The Honeywell Foundation’s artist residencies have evolved this year from a one visit assembly to a sustained teaching model where our artists will make multiple visits into each classroom in order to drive the curriculum forward. The Foundation selected two ELA standards this fall that its artists will be teaching through the integration of either music or theater.

“Because we know how important it is to differentiate instruction, our artists hope to actively engage all students in the learning process. By giving students the opportunity to learn through an art modality, our artists make lasting connections between the art form and the curricular content,” said Kristi Unger, education curriculum coordinator for The Honeywell Foundation, Inc.

Each artist will make four visits over the course of the school year in each classroom– two in the fall and two in the spring.

“Because we’ll have a longer and more measurable impact, our goal is to see retention of knowledge between the fall and spring visits. Our artists will use various assessment models as students actively participate throughout the lesson in order to demonstrate understanding.  Additionally, we hope to demonstrate ways that the arts can be used to teach core curriculum subjects in an impactful way,” said Unger.

The Honeywell Foundation realizes that access to the arts has the power to expand place-based world views while developing 21st Century Skills including critical thinking, communication, collaboration, and the desire to see things outside their immediate focus.

“Unlike many urban areas with growing populations, rural schools face many constraints to integrating the arts into the classroom in a meaningful way to drive forward curriculum standards in core subject areas.  However, multiple studies show that the arts have a place in the classroom as a catalyst for learning.  We believe it is an important part of our mission to provide arts-based educational experiences to students in our footprint. While we started our education program with page-to-stage student matinees and visiting artists’ performances, arts integration residencies allow us to be more relevant and intentional by working side-by-side with our schools to provide the highest quality education to students in this region,” said Unger.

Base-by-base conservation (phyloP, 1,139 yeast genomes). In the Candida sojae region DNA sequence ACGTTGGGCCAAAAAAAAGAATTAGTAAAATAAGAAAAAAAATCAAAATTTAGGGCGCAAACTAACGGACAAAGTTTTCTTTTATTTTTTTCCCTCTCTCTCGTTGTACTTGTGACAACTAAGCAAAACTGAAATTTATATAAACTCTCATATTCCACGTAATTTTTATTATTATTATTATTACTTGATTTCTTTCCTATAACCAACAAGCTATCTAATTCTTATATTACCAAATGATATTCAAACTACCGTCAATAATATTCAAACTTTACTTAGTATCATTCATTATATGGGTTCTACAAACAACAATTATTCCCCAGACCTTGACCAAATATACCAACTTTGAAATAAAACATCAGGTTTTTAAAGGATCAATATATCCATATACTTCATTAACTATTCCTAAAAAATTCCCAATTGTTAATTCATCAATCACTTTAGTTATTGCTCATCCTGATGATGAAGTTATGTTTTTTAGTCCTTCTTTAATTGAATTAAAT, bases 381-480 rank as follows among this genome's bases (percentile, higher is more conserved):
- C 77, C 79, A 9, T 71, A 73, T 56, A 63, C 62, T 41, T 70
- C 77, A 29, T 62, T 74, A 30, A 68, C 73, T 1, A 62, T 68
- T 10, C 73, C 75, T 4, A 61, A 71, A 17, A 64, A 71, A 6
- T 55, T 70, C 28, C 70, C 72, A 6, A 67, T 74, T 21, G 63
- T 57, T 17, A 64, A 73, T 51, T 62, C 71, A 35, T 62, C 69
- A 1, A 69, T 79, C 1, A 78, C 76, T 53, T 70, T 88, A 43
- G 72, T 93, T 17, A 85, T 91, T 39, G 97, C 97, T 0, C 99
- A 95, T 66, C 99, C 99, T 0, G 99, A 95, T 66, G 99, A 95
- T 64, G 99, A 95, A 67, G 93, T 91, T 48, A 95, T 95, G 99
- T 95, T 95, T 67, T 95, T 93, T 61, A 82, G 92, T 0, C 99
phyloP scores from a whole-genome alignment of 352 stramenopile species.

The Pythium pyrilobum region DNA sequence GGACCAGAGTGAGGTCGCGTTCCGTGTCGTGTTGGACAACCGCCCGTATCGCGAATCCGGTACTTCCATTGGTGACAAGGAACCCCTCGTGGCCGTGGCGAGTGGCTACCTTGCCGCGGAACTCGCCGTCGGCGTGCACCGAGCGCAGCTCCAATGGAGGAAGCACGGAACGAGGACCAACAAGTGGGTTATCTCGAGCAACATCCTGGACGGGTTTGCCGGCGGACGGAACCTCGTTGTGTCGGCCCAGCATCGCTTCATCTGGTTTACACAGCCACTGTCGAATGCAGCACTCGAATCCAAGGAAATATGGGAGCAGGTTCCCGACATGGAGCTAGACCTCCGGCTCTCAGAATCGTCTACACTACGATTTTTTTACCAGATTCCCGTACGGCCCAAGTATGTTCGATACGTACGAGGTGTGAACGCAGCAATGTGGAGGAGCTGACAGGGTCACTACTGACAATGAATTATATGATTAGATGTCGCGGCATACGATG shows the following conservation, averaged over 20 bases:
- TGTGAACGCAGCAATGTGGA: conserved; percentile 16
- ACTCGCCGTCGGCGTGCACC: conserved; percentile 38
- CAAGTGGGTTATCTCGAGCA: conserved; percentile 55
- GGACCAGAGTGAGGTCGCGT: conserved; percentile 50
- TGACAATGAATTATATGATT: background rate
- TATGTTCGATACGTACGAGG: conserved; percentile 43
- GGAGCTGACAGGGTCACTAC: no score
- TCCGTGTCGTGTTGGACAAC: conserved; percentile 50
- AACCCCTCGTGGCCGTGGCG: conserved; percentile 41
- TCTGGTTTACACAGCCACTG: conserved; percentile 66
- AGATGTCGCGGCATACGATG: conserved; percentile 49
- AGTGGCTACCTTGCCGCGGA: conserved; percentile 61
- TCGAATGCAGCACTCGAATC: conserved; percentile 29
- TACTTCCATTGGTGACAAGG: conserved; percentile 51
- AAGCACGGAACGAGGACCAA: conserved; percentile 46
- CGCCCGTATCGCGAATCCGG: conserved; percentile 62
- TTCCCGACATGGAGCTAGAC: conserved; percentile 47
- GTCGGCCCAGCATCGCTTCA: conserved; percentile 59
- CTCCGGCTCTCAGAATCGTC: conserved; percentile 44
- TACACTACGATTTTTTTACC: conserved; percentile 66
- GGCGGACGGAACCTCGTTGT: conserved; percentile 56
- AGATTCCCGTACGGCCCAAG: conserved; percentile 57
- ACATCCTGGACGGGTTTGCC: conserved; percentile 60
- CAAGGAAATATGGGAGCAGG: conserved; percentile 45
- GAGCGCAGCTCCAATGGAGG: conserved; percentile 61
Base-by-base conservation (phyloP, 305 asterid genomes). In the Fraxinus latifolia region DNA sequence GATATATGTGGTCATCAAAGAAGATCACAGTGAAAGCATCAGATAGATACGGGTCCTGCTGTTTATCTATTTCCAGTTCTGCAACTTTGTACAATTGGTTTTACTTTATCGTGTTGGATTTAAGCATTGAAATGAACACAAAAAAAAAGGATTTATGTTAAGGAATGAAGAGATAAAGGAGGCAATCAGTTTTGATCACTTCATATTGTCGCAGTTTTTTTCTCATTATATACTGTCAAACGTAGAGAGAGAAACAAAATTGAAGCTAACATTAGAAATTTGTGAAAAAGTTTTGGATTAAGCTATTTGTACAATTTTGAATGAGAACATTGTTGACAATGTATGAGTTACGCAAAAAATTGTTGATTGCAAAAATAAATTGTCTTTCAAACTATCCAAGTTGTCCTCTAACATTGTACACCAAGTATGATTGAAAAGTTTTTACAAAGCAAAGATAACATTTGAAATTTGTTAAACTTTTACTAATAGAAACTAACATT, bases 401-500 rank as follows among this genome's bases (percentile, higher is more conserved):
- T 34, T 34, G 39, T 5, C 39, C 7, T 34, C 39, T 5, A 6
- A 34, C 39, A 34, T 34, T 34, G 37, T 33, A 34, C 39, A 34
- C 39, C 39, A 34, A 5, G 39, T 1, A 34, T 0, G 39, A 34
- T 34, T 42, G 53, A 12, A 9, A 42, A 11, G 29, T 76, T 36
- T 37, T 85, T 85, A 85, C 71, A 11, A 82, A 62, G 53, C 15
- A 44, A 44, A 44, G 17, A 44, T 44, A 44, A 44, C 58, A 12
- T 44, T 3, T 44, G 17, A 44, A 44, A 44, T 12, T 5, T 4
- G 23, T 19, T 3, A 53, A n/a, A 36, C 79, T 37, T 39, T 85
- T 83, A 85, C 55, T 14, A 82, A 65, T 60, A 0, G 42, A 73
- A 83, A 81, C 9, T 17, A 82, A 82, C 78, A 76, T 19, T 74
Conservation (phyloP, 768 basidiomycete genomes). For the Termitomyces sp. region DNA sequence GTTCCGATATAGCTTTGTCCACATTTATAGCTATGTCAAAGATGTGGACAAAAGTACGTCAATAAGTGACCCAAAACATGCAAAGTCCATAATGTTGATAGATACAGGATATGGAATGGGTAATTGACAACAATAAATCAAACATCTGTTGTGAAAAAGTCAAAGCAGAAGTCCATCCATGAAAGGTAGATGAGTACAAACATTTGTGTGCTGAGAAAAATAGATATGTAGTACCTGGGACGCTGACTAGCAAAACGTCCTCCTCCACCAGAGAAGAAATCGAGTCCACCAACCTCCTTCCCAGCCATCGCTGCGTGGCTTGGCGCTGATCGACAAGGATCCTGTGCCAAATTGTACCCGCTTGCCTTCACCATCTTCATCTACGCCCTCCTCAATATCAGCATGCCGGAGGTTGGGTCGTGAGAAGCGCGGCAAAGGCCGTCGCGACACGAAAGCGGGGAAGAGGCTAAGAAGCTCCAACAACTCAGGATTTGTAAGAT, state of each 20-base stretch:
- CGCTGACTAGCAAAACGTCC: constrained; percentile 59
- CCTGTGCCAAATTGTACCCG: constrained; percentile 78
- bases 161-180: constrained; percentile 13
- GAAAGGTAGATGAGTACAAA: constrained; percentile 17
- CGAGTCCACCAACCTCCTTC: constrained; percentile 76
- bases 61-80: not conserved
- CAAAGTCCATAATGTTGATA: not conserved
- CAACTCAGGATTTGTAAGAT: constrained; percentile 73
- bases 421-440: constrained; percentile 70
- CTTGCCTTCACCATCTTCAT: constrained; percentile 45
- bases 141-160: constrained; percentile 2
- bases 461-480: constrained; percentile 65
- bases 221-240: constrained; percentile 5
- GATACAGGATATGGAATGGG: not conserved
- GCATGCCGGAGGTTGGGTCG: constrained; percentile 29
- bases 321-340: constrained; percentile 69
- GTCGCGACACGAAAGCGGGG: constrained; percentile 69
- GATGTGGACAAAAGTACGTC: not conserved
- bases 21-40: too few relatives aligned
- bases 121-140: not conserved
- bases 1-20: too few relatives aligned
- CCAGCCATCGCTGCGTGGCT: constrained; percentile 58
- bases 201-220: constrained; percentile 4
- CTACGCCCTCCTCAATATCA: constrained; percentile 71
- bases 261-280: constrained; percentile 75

The Foundation’s goal is for each student to engage in the learning process and learn not only the curricular standard being taught, but also to deepen their knowledge and appreciation for the arts.

The purpose of providing arts integration experiences through the Honeywell Foundation is to extend how students process and retain information by combining several fine arts learning modalities to reach a wider range of students.

“Today, teachers are charged with the task of differentiating instruction, but they don’t always have the resources available to do so.  This is especially true in our rural footprint. Through our arts integration experiences, an English Language Arts Standard is taught through an art form, allowing students who may not have made a connection through traditional teaching methods, an opportunity to grow and thrive,” said Unger.

The Honeywell Foundation started the Education Outreach Program in 1996 with two student matinees. By 1999, in-school artist residencies were added, bringing teaching artists to schools to provide arts-focused assemblies and workshops.

Today, more than 40,000 curriculum-based arts-in-education experiences are provided annually to students in the twelve counties surrounding the Honeywell Center.